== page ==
The Data Quality Chronicle

An event based log about a service offering

Informatica v9 shifts and how to manage them: Source to Target


Introduction

I’ve recently made the shift from Informatica Data Quality / Data Explorer version 8.x to Informatica v9.  In the process I have discovered quite a few shifts in how certain tasks are performed.  Notice I called them shifts.  I did so because after learning them, I didn’t feel as though there were fundamental changes.

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A prime example and the focus of this post is the source-to-target process.  This process is so fundamental to ETL and data quality that it is often the starting point for all development.  As such I have chosen it as my starting point in mapping out the shifts in v9.

Shifting from the start …

In IDQ v8.x there was a source component that you added to the plan and defined either with custom SQL or by selecting the required data attributes.  In v9 you’ll have a hard time finding that component.  I know I did.  That’s because a shift has been made by Informatica away from source/target components and toward physical / logical data objects.  For simplicity purposes we’ll use physical data objects in our example.  However a logical data object is a construct that merits mention here and I’ll follow up with in a later posting.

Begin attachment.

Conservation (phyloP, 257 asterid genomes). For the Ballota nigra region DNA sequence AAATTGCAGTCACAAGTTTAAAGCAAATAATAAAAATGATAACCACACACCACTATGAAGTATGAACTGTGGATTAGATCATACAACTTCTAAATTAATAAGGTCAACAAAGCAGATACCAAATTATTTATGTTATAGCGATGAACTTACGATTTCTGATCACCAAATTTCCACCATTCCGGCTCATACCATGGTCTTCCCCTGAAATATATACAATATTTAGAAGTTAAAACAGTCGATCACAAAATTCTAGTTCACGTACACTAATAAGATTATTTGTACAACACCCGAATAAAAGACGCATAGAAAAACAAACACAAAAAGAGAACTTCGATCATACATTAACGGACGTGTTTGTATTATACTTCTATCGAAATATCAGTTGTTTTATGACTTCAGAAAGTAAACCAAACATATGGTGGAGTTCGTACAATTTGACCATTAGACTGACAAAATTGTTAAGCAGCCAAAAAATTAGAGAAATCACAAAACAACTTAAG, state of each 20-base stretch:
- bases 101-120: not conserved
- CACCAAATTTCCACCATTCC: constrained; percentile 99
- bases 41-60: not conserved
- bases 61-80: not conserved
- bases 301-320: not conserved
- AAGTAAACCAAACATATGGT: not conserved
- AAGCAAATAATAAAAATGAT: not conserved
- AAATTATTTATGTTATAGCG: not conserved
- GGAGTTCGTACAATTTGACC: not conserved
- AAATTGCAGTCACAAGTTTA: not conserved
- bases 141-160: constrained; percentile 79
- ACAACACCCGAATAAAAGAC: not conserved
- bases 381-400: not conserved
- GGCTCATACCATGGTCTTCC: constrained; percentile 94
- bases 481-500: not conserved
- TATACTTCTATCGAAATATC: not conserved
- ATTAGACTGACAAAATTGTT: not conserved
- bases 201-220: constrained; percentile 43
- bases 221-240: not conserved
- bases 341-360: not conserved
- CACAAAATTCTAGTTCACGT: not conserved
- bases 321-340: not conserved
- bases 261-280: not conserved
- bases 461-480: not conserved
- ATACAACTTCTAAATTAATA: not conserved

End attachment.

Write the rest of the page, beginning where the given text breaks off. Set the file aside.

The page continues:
Logically speaking

Briefly, a logical data object is a generic data object that is not customized to one particular data environment but rather is constructed to represent a typical instance of metadata.  An example is a logical data object that models addresses.  This data is fairly consistent in most environments, so it is advantageous to an ETL/DQ developer to build a generic object that represents the typical metadata associated with an address.  Once this object is built it can be defined as reusable and dropped into any mapping that requires address data.

In the physical world

Physical data objects are different than logical data objects in that they more directly represent the data environment as it exists in reality.  Physical data objects can be defined from an existing data source, such as a flat file or data store.  Once the physical data object is created it can be used as a read or write object.  Defining a physical data object as a read object is analogous to using the source component.

To create a read physical data object follow the steps defined below:

  1. Right-click on the Physical Data Object entry in the Data Explorer pane on the left-hand side of the Informatica Developer utility
  2. Select Create Physical Data Object from menu options provided
  3. Select either the flat file or data store source of the source data
  4. Be sure to double check the data types and precision of the attributes created from the source
  5. In the properties section of the data object specify run time properties like out file name and directory